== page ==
The three heavy metals, mercury, gold and silver commonly and specifically induce aberrant immunological responses leading to autoimmune disorders in genetically susceptible animals and humans. The disorders are characterized by autoantibody production, increases in serum IgG and IgE, polyclonal activation of B and T lymphocytes and renal immune complex deposition and glomerulonephritis. Mast cells play key roles in allergic and inflammatory reactions. A growing body of evidence suggests that mast cells are key players in innate and adaptive immunity and involved in autoimmune diseases. Mast cells are also direct targets for autoimmunity-inducing metals both in vitro and in vivo and play a role in the development of metal-induced autoimmune disorders. The three metals specifically modulate mast cell function, including degranulation and secretion of arachidonic acid metabolites and cytokines such as interleukin-4. Divergent signaling components, including mitogen-activated protein kinase activation, reactive oxygen and nitric oxide generation and Ca2+ influx are modulated by the metals. Furthermore, the metals have considerable impacts on mast cell survival, which also species seems to be involved in the development of metal-induced autoimmune disorders. In this review, we provide an overview of recent advances in our understanding of the impacts of the three metals on mast cell signaling, function and survival and their possible roles in the pathologies of metal-induced autoimmunity.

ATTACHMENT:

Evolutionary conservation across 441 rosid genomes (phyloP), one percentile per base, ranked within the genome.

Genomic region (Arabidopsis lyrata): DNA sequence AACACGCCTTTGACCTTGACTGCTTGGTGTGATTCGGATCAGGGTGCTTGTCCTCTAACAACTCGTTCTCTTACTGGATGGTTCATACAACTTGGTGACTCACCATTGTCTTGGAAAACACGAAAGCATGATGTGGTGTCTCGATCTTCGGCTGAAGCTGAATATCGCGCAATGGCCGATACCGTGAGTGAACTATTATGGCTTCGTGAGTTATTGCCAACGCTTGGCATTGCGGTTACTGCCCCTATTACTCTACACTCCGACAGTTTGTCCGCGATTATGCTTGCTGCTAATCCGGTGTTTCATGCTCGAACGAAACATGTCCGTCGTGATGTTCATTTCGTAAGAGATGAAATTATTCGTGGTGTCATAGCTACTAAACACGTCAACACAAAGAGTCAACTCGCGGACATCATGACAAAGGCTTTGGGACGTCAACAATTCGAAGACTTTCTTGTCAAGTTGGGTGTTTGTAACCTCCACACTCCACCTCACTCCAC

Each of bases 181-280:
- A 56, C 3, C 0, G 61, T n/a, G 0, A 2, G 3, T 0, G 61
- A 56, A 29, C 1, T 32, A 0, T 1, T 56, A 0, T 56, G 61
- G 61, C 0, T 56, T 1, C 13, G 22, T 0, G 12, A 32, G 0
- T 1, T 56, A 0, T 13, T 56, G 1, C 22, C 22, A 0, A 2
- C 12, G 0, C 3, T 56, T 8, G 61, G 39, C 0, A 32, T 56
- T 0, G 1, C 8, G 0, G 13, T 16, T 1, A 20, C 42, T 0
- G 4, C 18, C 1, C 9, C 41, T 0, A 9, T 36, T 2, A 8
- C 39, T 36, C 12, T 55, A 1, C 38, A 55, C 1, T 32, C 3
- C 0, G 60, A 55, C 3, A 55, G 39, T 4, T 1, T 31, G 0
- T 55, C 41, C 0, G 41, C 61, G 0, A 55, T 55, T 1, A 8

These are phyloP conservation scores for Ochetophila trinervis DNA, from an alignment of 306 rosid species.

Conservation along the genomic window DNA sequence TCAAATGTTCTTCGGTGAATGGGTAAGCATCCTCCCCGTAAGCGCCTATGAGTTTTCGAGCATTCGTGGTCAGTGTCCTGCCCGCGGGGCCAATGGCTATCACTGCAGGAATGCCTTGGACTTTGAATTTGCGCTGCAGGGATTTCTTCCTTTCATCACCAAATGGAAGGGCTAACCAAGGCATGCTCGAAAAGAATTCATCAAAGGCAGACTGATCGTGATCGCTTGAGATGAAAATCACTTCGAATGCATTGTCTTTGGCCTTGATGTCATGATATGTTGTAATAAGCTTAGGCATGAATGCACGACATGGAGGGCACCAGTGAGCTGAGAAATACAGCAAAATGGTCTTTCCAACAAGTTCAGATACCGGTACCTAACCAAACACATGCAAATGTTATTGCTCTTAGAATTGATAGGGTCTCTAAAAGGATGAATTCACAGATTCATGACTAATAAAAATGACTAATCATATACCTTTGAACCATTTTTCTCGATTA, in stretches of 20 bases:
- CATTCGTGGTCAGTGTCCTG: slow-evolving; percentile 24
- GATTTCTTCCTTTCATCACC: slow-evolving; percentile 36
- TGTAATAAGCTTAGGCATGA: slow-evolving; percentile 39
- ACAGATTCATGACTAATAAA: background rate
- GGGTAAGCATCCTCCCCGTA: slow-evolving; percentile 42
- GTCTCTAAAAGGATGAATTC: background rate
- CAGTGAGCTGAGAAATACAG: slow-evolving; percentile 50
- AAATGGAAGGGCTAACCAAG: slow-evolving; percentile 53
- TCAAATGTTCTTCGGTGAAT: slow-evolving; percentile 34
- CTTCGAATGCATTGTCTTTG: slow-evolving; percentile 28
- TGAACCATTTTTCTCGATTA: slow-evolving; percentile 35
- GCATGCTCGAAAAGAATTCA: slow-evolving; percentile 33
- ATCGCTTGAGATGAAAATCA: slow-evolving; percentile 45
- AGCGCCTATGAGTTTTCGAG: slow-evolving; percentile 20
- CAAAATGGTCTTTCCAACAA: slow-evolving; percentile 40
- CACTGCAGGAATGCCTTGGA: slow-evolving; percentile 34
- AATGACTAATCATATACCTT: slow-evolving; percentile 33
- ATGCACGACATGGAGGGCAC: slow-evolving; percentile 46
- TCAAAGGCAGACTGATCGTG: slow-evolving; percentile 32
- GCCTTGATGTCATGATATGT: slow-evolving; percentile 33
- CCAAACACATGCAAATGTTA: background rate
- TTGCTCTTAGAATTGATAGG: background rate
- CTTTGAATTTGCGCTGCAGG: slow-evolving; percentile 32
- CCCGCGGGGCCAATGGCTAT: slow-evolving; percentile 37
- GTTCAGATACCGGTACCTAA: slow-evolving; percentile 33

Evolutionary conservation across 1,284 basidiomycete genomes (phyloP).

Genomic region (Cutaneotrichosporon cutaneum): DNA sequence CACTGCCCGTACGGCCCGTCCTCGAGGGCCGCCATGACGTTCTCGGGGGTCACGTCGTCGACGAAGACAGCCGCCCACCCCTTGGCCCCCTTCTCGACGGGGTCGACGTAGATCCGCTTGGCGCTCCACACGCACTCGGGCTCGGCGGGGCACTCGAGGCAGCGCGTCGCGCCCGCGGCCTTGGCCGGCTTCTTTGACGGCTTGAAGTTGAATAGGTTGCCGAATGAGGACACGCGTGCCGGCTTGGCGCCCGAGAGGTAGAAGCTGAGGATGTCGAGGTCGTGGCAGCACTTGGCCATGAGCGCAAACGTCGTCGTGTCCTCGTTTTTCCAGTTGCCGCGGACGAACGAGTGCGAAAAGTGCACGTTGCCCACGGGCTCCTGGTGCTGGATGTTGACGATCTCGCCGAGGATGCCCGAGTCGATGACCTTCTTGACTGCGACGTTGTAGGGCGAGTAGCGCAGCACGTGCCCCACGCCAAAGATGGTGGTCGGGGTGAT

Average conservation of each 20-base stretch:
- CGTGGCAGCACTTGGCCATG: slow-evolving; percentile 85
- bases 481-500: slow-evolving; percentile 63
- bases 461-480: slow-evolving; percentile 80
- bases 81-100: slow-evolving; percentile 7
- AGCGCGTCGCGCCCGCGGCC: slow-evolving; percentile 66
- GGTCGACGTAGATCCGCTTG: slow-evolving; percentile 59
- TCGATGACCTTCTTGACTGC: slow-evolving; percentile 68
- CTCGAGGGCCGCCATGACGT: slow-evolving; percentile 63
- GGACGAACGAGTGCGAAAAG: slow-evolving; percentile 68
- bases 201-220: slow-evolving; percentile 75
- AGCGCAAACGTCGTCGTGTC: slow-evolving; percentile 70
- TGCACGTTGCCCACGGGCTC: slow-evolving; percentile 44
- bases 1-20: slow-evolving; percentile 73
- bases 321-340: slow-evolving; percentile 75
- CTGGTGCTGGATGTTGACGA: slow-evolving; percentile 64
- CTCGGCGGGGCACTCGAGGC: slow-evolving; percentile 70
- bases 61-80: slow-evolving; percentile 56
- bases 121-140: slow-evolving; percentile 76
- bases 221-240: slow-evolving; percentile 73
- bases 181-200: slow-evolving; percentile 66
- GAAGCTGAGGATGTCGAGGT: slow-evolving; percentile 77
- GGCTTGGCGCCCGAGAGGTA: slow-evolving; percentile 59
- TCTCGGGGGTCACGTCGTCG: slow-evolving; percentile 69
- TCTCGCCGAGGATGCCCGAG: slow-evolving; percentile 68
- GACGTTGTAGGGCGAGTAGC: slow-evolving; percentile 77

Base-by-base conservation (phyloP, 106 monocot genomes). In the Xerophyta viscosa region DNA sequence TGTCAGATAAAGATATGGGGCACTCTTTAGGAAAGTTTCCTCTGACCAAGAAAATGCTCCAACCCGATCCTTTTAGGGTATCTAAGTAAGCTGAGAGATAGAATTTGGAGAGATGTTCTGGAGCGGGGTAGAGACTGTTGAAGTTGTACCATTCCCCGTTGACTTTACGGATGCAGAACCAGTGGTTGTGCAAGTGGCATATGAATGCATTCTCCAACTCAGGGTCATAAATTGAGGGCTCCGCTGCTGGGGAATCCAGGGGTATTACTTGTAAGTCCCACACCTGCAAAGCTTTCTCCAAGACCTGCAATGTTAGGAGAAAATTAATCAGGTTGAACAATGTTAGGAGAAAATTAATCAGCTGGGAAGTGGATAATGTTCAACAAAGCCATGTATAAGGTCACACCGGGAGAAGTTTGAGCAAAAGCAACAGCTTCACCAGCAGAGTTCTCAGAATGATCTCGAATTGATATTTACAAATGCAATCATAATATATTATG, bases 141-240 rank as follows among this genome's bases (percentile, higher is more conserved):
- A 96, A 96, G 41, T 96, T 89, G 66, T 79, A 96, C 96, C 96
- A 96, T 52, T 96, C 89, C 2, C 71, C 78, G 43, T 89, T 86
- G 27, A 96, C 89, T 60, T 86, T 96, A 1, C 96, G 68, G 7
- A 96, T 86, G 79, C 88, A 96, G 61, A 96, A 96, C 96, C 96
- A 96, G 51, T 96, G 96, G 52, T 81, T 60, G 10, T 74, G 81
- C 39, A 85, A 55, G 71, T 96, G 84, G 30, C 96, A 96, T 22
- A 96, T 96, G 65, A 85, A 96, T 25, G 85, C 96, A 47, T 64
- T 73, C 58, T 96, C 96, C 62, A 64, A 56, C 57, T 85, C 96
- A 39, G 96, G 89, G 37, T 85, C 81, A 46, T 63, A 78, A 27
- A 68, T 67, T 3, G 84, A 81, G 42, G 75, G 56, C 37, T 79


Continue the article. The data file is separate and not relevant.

Keywords: ROS, nitric oxide, Ca2+, mitochondria, apoptosis, necrosis, autoimmunity, xenobiotic heavy metals, mast cells, carcinogenesis
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